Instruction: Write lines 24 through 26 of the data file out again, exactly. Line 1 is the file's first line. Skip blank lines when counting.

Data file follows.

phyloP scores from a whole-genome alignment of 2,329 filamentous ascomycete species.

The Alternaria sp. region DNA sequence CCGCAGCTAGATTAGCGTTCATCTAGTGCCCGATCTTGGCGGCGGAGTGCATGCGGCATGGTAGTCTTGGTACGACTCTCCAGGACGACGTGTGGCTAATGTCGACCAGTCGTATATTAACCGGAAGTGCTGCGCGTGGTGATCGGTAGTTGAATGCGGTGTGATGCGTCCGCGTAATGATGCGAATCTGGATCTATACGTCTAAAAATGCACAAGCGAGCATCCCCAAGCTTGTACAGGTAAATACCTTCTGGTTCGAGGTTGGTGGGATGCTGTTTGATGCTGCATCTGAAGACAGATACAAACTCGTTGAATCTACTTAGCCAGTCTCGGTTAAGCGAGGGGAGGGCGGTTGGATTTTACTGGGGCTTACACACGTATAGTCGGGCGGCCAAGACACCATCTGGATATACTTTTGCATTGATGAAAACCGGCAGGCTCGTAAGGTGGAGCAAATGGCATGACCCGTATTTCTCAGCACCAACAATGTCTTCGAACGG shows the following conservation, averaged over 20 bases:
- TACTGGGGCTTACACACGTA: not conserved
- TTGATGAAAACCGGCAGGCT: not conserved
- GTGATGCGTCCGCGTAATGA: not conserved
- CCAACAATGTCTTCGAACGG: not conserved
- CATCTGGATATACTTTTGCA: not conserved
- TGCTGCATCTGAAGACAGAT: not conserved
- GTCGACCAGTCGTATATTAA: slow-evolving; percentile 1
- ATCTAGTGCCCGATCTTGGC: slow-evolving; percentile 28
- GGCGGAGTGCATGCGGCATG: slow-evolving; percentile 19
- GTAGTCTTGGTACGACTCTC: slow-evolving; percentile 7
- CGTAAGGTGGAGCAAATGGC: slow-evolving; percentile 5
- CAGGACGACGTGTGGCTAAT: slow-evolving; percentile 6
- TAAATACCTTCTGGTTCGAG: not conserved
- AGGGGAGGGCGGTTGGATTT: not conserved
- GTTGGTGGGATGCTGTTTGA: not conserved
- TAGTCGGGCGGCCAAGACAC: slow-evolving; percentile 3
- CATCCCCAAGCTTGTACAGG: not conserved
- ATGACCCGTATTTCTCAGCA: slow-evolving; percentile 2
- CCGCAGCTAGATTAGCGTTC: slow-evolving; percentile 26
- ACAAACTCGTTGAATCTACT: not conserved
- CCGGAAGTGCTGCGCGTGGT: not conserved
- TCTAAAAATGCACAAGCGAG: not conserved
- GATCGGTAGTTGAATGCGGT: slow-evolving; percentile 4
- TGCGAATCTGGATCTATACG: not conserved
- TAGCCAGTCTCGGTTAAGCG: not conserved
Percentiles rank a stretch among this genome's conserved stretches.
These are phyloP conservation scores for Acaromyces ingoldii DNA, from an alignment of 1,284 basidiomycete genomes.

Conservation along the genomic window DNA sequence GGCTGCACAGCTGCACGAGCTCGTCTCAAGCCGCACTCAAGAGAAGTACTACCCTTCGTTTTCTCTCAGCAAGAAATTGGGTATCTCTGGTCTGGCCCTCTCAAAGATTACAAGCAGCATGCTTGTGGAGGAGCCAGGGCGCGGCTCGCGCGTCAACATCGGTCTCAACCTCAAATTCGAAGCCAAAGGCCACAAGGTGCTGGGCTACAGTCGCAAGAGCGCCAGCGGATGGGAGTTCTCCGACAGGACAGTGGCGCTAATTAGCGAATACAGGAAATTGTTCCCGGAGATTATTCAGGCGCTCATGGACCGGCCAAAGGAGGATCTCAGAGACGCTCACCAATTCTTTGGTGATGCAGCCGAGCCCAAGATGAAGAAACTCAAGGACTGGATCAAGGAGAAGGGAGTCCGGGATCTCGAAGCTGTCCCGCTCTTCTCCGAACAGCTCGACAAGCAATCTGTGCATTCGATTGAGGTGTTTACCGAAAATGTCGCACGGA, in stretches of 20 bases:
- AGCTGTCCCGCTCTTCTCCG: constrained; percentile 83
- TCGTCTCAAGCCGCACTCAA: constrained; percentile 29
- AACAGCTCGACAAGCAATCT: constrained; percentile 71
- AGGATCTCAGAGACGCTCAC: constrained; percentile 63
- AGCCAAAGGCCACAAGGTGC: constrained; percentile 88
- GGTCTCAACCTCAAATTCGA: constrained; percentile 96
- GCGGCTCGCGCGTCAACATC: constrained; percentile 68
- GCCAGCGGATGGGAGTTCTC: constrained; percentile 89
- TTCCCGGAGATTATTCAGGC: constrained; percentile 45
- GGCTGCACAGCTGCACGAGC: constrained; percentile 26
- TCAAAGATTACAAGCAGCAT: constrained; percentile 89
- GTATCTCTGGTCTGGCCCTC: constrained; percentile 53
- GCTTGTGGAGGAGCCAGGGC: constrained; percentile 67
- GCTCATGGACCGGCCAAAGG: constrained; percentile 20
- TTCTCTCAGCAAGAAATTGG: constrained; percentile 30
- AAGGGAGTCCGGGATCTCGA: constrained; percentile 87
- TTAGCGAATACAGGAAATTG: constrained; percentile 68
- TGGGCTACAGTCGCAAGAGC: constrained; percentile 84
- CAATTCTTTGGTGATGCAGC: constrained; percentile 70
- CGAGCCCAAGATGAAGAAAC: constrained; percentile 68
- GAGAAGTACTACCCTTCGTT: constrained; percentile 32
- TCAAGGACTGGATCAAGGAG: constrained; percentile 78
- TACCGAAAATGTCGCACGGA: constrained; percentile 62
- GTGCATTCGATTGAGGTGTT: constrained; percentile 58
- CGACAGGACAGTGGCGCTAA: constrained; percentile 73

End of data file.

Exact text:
- TCTAAAAATGCACAAGCGAG: not conserved
- GATCGGTAGTTGAATGCGGT: slow-evolving; percentile 4
- TGCGAATCTGGATCTATACG: not conserved